I propose that it is a change in attitudes rather than funding that will improve this situation. This requires time rather than money. Disbanding the NET scheme now is only likely to stall this process.

Michael Shaw, Tai Po

Scrap primary schools' use of rote learning

I refer to Kelly Yang's article ("Hong Kong should invest in training local teachers for better English, rather than relying on its outdated native speaker scheme", September 22).

As a secondary student, I can still remember the cruel dictation exercises endured in primary school. When I entered elementary school, my standard of English was poor, and it deteriorated further, thanks to dictation using complicated words or phrases. I ended up memorising each word without knowing its meaning.

This practice of cramming must go.

A child is like a piece of blank paper, so we should use the paint brush gently. Children must be given the freedom to develop. More innovative methods of teaching English should be adopted, such as using songs and TV shows. Children will be more interested and therefore more attentive.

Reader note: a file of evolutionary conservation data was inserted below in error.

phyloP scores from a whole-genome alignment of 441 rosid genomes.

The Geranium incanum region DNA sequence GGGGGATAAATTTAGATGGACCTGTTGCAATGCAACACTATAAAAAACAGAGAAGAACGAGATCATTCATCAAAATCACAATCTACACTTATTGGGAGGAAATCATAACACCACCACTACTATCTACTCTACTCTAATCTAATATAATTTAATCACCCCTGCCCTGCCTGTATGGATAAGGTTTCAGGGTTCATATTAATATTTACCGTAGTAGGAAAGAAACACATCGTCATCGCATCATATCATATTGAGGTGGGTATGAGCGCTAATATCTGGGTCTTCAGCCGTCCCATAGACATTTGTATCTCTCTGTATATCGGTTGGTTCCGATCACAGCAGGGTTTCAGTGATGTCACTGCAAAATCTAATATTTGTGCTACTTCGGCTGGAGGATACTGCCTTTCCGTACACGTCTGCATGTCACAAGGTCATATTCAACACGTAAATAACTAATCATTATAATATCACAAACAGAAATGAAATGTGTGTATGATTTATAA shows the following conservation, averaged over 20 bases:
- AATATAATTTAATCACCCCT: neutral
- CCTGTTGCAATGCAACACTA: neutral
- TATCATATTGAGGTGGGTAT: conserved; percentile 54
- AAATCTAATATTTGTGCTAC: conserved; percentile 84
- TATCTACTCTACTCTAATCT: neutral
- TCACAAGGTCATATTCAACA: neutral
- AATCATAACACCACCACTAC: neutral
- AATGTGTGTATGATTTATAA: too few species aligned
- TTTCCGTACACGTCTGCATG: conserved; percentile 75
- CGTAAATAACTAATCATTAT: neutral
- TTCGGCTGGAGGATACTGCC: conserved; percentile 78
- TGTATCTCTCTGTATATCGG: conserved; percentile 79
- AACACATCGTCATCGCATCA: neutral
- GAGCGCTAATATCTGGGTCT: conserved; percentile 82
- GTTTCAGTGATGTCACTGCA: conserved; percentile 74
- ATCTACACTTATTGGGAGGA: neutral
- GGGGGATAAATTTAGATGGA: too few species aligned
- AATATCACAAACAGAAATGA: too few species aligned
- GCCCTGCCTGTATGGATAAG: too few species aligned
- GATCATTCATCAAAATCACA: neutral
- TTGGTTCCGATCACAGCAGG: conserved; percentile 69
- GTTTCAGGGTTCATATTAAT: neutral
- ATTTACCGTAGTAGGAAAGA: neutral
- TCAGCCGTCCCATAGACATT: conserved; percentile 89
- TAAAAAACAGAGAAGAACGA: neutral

Some educators might be critical and think this is a kind of education that is too "cosy" and informal. Parents may argue they entrusted their children with these schools to acquire knowledge and not to have fun. But what is to be gained by having your child learn English the hard way through rote learning?

Learning and fun should not be seen as being detached from each other.

Surely, it is better to try and inspire our children through creativity than force-feed them a subject?

Justin Yeung, Tai Wai

Students can try to help themselves

From the ages of two or three, children in Hong Kong are exposed to different kinds of English-language media ranging from educational DVDs to newspapers.